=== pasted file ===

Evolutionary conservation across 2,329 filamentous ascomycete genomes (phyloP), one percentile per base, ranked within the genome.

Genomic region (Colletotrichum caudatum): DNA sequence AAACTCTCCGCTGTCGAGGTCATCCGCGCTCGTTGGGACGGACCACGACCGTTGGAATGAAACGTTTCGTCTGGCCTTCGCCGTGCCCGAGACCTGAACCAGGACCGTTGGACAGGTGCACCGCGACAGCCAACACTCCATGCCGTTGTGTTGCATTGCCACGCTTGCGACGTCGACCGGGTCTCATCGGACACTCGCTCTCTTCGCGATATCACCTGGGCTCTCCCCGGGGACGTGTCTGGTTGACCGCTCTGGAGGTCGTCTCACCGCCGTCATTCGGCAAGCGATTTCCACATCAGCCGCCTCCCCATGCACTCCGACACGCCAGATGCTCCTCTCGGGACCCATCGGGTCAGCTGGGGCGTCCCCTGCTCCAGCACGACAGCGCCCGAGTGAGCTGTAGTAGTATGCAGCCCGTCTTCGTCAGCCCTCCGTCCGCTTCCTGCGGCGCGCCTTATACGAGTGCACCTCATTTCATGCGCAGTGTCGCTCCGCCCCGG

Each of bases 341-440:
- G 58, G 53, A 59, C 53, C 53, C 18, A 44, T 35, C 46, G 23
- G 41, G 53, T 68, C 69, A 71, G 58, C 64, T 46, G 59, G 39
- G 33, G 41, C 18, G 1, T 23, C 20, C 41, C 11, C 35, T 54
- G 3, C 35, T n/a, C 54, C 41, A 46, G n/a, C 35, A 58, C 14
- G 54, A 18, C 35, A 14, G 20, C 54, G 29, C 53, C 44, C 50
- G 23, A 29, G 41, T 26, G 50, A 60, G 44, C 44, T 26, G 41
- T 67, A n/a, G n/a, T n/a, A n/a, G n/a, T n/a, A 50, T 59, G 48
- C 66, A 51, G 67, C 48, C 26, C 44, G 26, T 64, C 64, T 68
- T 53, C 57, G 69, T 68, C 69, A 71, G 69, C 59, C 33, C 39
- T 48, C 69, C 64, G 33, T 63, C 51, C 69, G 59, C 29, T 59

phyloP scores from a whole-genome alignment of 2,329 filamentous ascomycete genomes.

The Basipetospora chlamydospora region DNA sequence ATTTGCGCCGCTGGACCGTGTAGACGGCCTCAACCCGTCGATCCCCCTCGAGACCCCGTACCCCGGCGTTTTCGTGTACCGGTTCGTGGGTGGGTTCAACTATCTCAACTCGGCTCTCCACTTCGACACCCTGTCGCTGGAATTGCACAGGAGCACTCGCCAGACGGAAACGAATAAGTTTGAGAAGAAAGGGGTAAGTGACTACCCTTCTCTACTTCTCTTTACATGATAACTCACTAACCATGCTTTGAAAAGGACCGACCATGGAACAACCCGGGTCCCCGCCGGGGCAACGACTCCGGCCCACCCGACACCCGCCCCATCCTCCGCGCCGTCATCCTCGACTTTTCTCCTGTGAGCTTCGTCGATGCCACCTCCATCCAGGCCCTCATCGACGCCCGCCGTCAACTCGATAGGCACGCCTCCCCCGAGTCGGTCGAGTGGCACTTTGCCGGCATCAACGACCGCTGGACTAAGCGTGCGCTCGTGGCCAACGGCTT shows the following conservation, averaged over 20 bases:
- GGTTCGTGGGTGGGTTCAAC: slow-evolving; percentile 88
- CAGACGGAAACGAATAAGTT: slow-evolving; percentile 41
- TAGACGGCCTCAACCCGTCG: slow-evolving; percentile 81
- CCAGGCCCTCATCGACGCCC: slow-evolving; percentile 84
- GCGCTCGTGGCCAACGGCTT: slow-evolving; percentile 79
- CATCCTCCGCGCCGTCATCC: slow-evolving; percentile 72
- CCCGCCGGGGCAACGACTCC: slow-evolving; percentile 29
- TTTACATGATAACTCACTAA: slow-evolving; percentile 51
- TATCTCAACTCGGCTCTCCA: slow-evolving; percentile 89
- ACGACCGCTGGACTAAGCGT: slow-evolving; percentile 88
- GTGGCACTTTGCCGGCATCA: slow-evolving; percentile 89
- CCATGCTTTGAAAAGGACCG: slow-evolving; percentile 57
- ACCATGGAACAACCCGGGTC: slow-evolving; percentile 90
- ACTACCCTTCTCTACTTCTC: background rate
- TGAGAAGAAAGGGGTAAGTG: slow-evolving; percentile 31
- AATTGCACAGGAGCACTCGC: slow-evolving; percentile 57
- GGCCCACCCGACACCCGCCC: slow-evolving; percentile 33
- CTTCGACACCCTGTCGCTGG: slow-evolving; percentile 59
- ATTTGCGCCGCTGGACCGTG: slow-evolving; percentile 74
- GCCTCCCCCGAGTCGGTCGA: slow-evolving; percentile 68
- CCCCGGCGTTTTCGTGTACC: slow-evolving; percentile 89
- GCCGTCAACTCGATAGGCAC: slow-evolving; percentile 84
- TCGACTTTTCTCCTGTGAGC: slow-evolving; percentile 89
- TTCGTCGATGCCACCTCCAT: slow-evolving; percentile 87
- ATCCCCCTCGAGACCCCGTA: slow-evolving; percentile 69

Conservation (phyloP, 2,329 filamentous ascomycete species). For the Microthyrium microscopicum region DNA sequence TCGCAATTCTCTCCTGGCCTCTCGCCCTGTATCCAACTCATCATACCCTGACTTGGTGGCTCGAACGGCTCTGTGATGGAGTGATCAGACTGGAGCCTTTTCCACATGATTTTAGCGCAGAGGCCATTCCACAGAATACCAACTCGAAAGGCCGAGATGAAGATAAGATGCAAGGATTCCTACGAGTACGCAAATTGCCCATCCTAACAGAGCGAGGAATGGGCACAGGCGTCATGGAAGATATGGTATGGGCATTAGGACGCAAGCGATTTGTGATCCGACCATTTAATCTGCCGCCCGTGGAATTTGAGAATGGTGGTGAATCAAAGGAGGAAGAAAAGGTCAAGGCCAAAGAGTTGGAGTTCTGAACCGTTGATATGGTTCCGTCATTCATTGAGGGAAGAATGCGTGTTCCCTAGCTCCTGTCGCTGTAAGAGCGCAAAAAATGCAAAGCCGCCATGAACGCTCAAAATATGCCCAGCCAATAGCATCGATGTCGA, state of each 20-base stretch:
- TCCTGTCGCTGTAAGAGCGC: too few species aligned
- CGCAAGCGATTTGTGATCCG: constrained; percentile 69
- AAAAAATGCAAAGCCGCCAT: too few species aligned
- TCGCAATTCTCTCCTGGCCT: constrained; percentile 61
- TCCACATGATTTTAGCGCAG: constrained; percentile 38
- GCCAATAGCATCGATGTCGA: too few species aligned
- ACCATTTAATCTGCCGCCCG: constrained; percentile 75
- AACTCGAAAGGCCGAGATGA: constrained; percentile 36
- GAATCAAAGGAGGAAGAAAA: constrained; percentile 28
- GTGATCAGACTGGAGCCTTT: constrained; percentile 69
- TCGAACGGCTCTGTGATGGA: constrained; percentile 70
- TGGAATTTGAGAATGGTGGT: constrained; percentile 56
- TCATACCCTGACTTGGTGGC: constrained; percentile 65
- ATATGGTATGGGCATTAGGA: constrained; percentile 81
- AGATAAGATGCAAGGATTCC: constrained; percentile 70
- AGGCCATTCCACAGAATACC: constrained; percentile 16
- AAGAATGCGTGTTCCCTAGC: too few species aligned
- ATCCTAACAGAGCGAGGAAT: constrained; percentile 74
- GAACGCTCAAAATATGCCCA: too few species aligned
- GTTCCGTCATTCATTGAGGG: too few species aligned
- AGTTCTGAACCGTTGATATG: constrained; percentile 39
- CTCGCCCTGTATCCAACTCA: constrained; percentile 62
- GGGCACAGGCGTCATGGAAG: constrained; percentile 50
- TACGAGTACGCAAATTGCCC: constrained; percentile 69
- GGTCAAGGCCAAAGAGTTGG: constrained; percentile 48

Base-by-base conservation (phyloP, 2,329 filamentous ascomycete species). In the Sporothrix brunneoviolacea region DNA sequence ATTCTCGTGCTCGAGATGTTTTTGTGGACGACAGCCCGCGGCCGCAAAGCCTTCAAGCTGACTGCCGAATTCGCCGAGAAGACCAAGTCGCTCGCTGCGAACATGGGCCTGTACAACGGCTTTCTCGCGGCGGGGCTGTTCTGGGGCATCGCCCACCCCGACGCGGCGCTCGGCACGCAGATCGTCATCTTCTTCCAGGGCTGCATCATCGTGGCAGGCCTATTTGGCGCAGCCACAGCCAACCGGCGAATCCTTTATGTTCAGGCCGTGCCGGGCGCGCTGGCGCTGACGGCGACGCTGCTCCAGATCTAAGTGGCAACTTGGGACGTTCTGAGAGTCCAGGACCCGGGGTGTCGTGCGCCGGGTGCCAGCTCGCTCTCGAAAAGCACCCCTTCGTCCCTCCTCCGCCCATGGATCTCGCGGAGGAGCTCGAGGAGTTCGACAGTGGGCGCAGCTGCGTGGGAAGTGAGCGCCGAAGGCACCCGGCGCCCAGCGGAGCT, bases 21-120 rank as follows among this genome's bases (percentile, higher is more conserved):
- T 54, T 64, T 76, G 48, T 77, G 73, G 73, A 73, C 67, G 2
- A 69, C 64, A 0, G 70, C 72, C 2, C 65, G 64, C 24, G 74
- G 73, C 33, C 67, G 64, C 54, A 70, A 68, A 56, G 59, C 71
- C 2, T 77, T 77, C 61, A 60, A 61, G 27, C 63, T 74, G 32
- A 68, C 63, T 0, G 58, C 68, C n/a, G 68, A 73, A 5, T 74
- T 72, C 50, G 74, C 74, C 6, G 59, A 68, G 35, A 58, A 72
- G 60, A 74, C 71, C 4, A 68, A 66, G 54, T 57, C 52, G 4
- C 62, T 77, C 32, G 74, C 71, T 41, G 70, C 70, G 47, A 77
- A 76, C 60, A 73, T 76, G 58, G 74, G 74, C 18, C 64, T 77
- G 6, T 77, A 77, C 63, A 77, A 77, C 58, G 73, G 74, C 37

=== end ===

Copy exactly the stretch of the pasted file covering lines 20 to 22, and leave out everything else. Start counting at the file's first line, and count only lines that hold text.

- GCGCTCGTGGCCAACGGCTT: slow-evolving; percentile 79
- CATCCTCCGCGCCGTCATCC: slow-evolving; percentile 72
- CCCGCCGGGGCAACGACTCC: slow-evolving; percentile 29